[ RadSafe ] Agreement States v. NRC (was: radiography incident)

Clayton J Bradt CJB01 at health.state.ny.us
Mon Apr 2 13:10:34 CDT 2012

Bill Lipton wrote:
In response:

1.  The NRC still has final responsibility.  The licensee has an 
State" license.  Although Texas issues the license, the standards are set
by the NRC, and the NRC has responsibility for assuring that the state's
program is adequate.  It seems that there are grounds for thinking

2.  The problem is not the regulations, but their enforcement.  " If Texas
Rad Control don't [sic] have time or expertise to do it..." the NRC should
withdraw it's agreement state status.

3.  I agree.

Not so , Bill.

The final responsibility always rests with the Agreement State.  Under an 
agreement, the NRC relinquishes its authority to regulate by-product 
material. The Agreement State enforces state, not federal, law through its 
radioactive materials regulations.  Although the NRC has claimed 
otherwise, the Atomic Energy Act has no provision for NRC to assure that a 
state does anything once an agreement has been signed (with the sole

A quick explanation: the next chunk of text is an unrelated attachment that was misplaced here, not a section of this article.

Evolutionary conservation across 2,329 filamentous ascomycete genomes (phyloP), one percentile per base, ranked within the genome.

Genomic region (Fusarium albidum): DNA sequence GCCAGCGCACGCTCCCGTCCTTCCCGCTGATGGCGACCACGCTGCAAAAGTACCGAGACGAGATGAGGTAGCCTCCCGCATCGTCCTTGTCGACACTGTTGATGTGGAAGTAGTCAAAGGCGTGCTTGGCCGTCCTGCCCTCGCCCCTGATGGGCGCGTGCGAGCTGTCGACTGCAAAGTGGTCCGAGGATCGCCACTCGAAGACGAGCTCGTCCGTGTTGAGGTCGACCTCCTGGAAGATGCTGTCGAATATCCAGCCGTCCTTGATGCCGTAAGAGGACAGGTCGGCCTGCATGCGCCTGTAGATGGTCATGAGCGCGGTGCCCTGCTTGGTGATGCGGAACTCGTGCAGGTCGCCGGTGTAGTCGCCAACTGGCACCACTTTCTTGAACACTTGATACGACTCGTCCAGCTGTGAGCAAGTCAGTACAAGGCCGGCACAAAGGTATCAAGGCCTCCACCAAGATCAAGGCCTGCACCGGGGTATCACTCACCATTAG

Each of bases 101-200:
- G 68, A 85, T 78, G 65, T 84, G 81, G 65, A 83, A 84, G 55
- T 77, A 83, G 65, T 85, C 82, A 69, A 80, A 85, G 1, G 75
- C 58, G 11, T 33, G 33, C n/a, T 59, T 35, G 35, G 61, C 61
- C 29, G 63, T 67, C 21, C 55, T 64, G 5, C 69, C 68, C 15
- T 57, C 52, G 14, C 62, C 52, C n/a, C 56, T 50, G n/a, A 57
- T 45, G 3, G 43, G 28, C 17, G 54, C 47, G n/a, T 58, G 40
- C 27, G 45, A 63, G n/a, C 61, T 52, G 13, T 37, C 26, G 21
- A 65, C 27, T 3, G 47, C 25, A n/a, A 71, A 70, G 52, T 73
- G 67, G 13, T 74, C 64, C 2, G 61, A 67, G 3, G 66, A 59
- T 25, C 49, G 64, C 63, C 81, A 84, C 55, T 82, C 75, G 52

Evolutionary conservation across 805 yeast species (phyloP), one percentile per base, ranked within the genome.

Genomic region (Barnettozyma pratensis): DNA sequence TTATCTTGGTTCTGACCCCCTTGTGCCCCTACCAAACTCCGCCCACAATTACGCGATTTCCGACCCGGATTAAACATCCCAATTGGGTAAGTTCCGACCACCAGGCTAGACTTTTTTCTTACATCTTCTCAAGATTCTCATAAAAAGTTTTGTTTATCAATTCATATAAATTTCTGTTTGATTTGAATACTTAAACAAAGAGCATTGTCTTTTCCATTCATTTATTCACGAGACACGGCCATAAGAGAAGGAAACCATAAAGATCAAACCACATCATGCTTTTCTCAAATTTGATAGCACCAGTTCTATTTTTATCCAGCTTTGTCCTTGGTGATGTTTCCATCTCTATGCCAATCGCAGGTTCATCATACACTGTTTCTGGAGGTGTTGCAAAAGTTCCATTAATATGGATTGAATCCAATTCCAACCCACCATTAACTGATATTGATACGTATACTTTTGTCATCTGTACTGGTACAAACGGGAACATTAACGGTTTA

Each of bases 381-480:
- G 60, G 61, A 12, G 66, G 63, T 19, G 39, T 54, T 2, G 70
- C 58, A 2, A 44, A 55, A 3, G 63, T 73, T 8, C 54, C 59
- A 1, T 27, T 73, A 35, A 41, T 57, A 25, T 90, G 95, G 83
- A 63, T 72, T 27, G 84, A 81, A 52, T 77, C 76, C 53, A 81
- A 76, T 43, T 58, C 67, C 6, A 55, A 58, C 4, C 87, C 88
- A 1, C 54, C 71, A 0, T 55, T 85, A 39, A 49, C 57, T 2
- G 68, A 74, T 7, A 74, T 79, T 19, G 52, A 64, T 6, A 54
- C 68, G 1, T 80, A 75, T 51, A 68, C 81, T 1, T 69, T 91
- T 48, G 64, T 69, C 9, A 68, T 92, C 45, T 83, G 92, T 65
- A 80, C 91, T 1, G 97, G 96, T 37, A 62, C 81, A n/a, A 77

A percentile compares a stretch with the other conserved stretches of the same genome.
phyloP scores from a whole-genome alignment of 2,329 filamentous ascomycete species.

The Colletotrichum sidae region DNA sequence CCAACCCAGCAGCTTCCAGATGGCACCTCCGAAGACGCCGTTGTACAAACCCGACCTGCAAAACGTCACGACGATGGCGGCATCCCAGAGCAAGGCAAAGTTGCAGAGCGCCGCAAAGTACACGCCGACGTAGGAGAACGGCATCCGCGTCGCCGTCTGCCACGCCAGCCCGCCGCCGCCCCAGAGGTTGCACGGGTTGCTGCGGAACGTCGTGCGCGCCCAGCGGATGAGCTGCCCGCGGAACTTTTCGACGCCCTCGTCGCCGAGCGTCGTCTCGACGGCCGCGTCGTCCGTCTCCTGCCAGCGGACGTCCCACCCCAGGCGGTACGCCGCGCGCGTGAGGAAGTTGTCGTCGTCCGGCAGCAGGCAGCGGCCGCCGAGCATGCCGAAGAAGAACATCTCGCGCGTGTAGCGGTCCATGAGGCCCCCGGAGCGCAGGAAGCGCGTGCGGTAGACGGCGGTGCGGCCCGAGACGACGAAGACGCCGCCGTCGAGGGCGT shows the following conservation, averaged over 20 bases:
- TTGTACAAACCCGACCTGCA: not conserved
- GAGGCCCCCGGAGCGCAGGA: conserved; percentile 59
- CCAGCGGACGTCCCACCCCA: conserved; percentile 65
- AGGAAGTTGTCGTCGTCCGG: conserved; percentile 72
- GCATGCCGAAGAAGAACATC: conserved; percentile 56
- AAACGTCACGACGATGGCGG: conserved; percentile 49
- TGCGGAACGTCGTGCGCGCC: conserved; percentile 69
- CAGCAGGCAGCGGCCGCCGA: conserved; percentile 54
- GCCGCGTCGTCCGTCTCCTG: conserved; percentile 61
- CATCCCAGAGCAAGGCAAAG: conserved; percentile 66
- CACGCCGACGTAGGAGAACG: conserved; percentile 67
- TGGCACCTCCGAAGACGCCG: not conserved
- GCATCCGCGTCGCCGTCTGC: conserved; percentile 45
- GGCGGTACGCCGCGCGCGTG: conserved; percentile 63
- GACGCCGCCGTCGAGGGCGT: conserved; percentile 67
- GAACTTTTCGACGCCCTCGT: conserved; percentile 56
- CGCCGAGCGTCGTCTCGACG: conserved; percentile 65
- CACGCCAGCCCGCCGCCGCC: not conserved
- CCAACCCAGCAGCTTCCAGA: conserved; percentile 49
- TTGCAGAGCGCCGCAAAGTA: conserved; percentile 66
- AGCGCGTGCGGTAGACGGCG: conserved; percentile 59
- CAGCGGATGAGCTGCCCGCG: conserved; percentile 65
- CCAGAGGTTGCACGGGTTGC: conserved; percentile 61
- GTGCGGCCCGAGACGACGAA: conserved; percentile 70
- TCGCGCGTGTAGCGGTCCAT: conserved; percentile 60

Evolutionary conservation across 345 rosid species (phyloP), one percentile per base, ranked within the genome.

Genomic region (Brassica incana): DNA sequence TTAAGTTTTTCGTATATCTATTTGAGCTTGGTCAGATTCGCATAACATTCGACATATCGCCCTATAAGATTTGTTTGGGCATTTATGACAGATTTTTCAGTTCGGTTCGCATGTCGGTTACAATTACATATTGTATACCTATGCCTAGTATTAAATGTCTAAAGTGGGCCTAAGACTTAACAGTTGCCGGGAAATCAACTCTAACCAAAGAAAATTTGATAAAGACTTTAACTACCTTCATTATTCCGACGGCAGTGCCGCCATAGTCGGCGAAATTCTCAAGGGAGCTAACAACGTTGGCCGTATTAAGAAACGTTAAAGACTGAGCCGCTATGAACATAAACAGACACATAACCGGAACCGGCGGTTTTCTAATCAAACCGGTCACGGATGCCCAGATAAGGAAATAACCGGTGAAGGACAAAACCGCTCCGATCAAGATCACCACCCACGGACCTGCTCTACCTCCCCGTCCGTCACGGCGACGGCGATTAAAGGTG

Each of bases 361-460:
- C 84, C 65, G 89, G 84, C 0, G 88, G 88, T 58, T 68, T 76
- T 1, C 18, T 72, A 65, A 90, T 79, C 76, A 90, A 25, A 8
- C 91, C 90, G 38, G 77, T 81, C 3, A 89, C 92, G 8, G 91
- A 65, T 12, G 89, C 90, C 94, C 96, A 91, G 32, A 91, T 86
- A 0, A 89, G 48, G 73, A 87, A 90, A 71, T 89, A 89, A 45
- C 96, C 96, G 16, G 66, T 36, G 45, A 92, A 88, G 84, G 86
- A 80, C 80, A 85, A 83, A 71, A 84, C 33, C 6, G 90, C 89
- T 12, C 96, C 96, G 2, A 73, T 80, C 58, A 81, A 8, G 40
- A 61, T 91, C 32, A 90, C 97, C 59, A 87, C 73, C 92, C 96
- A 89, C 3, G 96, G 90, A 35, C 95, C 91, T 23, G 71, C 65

exception of regulating uranium mill tailings site in accordance with 
federal standards). 

As has been said elsewhere, Texas does in fact have the one of the best 
regulation programs for industrial radiography in the country (which means 
probably one of the best on the planet).  They do a better job than NRC. 
By all means we should look at the licensee's compliance history and the 
state's responses to previous incidents, but one should not expect to find 
any systemic problems with Texas' regulatory program. 

The reason we see the same radiography incidents repeating themselves over 
and over again is to be found in the nature of the industry itself. 
Radiographers are generally not unionized and not paid all that much. Turn 
over can be fairly high. Many of the trainees speak English as a second 
language.  The work sites where radiography is performed, like all heavy 
construction sites, tend to be dirty, uncomfortable, and dangerous places 
- even without the radiography source!  The radiographers frequently work 
under considerable time pressure because the construction work has to stop 
while they set up their shots and make an exposure.  Given all the factors 
working against safety it is remarkable how few of these over-exposure 
incidents occur. 

Clayton J. Bradt
Principal Radiophysicist
NYS Dept. of Health
Biggs Laboratory, Room D486A
Empire State Plaza
Albany, NY 12201-0509


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